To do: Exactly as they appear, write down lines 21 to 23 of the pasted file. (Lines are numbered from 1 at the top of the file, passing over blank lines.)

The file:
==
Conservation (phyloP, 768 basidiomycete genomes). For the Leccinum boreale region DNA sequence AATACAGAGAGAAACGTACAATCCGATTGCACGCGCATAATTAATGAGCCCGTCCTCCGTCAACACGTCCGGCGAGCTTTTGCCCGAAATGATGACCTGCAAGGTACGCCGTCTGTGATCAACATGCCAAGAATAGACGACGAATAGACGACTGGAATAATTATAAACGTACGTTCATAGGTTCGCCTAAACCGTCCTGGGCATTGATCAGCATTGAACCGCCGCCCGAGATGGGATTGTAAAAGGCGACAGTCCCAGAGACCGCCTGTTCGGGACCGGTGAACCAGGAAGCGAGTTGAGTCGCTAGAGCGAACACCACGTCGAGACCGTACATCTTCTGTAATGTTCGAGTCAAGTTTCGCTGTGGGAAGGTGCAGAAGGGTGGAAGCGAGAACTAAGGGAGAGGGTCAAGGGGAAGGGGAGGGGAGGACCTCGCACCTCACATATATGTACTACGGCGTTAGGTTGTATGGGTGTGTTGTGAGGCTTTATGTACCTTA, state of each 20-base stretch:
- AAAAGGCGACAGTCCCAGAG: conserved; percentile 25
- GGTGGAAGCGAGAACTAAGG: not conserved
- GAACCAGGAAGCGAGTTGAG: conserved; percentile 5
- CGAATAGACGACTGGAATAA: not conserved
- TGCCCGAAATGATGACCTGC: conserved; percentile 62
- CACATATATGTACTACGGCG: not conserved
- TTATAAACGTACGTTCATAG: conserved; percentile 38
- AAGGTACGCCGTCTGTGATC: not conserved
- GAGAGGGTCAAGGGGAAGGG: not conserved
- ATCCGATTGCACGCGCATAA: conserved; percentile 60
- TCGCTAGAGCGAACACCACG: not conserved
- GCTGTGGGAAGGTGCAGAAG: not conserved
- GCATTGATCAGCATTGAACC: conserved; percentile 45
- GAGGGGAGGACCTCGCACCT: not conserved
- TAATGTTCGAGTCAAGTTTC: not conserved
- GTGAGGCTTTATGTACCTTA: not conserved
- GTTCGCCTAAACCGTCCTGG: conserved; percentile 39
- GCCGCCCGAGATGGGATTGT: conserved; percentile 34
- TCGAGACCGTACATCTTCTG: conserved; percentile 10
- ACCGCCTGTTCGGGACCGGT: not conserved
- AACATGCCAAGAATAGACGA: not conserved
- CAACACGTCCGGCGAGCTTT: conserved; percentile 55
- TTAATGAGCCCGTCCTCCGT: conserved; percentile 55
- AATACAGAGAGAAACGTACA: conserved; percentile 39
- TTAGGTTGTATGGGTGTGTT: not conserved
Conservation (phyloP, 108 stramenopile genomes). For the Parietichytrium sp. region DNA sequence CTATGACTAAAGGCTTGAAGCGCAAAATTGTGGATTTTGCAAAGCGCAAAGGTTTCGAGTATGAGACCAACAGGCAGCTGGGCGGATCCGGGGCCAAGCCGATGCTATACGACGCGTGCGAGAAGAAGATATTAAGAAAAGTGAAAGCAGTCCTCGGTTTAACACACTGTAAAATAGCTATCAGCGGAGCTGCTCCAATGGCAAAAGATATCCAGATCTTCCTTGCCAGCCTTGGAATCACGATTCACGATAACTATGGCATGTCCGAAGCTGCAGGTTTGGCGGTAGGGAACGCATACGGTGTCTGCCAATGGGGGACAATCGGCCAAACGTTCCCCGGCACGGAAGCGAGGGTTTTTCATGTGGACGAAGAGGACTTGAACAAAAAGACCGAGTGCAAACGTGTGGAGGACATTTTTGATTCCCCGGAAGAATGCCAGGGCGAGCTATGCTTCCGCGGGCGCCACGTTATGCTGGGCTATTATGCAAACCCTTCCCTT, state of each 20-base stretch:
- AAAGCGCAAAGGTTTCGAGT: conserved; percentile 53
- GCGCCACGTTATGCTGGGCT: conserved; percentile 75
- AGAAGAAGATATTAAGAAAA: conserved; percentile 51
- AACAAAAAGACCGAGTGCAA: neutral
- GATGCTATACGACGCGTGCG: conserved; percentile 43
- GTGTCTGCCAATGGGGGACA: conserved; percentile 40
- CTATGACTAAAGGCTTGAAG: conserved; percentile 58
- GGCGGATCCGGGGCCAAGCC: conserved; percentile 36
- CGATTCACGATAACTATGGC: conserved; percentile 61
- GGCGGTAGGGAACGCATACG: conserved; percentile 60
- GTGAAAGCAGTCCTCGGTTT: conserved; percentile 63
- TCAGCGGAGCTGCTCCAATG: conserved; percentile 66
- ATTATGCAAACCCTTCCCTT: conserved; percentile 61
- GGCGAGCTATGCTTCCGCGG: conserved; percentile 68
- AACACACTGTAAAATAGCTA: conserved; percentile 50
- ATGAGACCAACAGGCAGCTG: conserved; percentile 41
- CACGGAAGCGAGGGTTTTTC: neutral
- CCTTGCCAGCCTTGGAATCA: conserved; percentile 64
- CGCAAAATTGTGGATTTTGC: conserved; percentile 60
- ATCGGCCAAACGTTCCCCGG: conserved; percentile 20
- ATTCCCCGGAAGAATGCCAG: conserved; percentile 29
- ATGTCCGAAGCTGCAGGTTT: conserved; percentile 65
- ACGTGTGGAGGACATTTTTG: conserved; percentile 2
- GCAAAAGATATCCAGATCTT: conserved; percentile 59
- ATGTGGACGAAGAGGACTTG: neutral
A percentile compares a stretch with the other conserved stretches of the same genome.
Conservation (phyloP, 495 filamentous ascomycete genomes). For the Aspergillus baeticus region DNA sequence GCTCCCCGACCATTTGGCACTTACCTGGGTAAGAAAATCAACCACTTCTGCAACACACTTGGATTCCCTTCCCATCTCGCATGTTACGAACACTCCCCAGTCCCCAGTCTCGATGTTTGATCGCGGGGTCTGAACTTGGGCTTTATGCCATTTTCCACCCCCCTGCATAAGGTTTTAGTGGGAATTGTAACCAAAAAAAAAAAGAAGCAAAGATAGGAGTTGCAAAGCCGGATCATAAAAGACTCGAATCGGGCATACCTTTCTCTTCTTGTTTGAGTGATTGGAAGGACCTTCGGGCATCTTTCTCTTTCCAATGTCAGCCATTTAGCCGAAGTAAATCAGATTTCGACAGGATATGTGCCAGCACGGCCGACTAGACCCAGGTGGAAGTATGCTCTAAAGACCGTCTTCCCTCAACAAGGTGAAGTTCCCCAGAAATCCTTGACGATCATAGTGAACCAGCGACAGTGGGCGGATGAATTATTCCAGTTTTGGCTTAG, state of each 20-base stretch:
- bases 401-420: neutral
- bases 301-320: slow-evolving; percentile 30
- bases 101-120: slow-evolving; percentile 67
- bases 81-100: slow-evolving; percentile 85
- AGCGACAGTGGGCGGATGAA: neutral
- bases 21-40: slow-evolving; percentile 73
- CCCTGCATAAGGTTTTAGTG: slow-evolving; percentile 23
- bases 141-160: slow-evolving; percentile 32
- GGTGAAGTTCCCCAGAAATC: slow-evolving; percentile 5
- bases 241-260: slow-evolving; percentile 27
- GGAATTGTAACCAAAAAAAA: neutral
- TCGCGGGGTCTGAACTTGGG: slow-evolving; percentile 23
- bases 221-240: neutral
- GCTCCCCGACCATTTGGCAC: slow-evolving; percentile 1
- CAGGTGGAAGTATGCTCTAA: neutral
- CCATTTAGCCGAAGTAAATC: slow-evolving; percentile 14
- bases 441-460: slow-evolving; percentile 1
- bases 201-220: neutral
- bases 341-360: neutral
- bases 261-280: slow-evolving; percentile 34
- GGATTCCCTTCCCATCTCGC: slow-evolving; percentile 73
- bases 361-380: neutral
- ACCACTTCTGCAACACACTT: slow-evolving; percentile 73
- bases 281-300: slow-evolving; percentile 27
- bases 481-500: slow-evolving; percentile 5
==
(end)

- ACCGCCTGTTCGGGACCGGT: not conserved
- AACATGCCAAGAATAGACGA: not conserved
- CAACACGTCCGGCGAGCTTT: conserved; percentile 55